The hunt is on for the most detailed histories of people in the remote past that we can achieve. We can now routinely, through Bayesian modelling of radiocarbon dates, construct much more precise chronologies than previously, down to the scales of lifetimes and generations, and even on occasion of decades. Better timing opens estimates of duration and the evaluation of the tempo of change. Rather than the conventional default perspective of generally slow change and much continuity, in blocks of time a couple of centuries long or more, we can now examine sequences that are often much more dynamic, quicker-changing, and from time to time more interrupted and punctuated than we had previously imagined. We can now write much more precise and ambitious narratives about the actions, decisions and choices of past people; the pre- can and should come out of prehistory. Despite the absence of written records, such narratives can be aligned much more closely with those of history and its concerns with the specific and the particular, and can serve to rid archaeology of its addictions to generalisation and fuzzy chronology. Coming out of a recent major project funded by the European Research Council, and with the experience of Gathering Time (Oxbow Books 2011) also behind it, The Times of their Lives sets out this case. It considers the varying timescales of archaeology, history and anthropology, and the construction of precise chronologies. It examines the reach of precision in a series of case studies across Neolithic Europe to do with big themes of settlement, monumentality and materiality through the sixth to third millennia cal BC. It goes on to consider the implications of much more precise chronologies for narratives of social differentiation and change through the Neolithic sequence, and reflects on how to combine the varying timescales presented by turning points in the long term, by the slow time of daily life, subsistence practices and population growth, and by lifetime and generational developments. It ends by looking ahead to a future archaeology, exploiting the best of archaeological science, which can write precise and detailed narratives for the people of early history. Though focused on the European Neolithic, The Times of their Lives sets a challenge for archaeology as a whole.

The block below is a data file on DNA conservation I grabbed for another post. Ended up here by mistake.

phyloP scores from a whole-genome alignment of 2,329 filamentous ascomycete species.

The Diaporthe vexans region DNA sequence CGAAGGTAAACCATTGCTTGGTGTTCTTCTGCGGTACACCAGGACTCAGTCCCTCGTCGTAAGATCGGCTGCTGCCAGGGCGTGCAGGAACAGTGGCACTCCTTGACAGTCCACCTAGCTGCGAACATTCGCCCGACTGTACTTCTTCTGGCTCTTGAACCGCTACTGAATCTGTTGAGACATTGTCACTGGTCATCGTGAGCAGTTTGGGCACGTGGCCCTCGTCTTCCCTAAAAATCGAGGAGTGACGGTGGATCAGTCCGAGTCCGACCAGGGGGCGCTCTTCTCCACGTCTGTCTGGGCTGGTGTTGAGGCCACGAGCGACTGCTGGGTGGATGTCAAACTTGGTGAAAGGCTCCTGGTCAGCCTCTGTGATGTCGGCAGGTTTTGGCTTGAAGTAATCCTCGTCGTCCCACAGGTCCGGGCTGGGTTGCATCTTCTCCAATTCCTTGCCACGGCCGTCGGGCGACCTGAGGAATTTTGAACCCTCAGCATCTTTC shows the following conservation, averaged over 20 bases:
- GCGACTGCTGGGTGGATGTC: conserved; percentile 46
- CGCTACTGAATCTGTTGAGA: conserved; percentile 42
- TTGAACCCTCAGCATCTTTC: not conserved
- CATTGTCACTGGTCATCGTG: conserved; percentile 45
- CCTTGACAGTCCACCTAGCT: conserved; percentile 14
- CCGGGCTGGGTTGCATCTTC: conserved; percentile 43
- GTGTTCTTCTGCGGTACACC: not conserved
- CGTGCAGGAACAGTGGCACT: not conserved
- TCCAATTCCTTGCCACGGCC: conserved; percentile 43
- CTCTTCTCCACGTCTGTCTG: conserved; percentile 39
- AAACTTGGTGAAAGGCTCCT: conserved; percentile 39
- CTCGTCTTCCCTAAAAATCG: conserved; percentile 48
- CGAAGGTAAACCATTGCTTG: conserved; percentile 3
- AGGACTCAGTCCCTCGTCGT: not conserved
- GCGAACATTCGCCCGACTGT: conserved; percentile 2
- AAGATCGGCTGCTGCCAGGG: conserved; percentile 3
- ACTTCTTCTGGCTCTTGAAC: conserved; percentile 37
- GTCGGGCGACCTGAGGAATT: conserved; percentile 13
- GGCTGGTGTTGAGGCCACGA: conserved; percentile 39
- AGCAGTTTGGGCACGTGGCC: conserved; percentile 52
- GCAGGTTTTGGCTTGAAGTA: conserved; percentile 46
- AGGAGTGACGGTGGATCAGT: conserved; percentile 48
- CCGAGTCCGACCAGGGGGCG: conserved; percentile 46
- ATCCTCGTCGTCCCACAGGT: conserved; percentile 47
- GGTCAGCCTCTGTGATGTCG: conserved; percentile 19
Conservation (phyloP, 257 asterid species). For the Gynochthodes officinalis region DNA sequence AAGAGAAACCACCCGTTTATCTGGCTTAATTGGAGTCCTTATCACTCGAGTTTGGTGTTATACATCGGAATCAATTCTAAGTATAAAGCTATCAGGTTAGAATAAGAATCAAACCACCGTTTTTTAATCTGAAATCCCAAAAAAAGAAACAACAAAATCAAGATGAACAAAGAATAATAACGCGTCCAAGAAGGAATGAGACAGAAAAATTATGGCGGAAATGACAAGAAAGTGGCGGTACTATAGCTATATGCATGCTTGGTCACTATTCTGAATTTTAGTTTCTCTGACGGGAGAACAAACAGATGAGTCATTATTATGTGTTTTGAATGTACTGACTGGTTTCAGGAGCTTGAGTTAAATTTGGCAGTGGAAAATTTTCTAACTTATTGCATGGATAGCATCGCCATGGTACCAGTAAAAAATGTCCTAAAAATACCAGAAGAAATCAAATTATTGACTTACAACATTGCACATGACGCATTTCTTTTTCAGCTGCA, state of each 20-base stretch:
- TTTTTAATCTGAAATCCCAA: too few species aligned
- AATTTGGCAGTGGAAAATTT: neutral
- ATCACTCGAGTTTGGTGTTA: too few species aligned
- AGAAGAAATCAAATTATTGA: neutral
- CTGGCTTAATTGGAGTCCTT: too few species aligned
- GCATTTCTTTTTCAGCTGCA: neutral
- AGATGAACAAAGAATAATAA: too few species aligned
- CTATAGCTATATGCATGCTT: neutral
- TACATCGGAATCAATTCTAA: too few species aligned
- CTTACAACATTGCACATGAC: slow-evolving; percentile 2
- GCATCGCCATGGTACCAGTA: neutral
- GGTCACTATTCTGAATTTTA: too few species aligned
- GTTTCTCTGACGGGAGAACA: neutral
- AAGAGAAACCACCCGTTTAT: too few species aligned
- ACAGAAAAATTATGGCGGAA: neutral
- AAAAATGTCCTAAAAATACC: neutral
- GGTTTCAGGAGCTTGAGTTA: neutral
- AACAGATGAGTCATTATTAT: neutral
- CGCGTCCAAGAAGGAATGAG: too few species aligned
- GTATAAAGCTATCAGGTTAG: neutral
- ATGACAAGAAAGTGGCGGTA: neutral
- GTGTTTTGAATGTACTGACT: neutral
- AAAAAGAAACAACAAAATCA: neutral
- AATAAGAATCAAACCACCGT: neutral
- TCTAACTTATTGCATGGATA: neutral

[a]...beautifully written, superbly illustrated book...far greater than the theoretical deficiencies which colleagues will continue to argue about. The question for each prehistorian who reads this volume is what they will do about its central challenge. * Proceedings of the Prehistoric Society *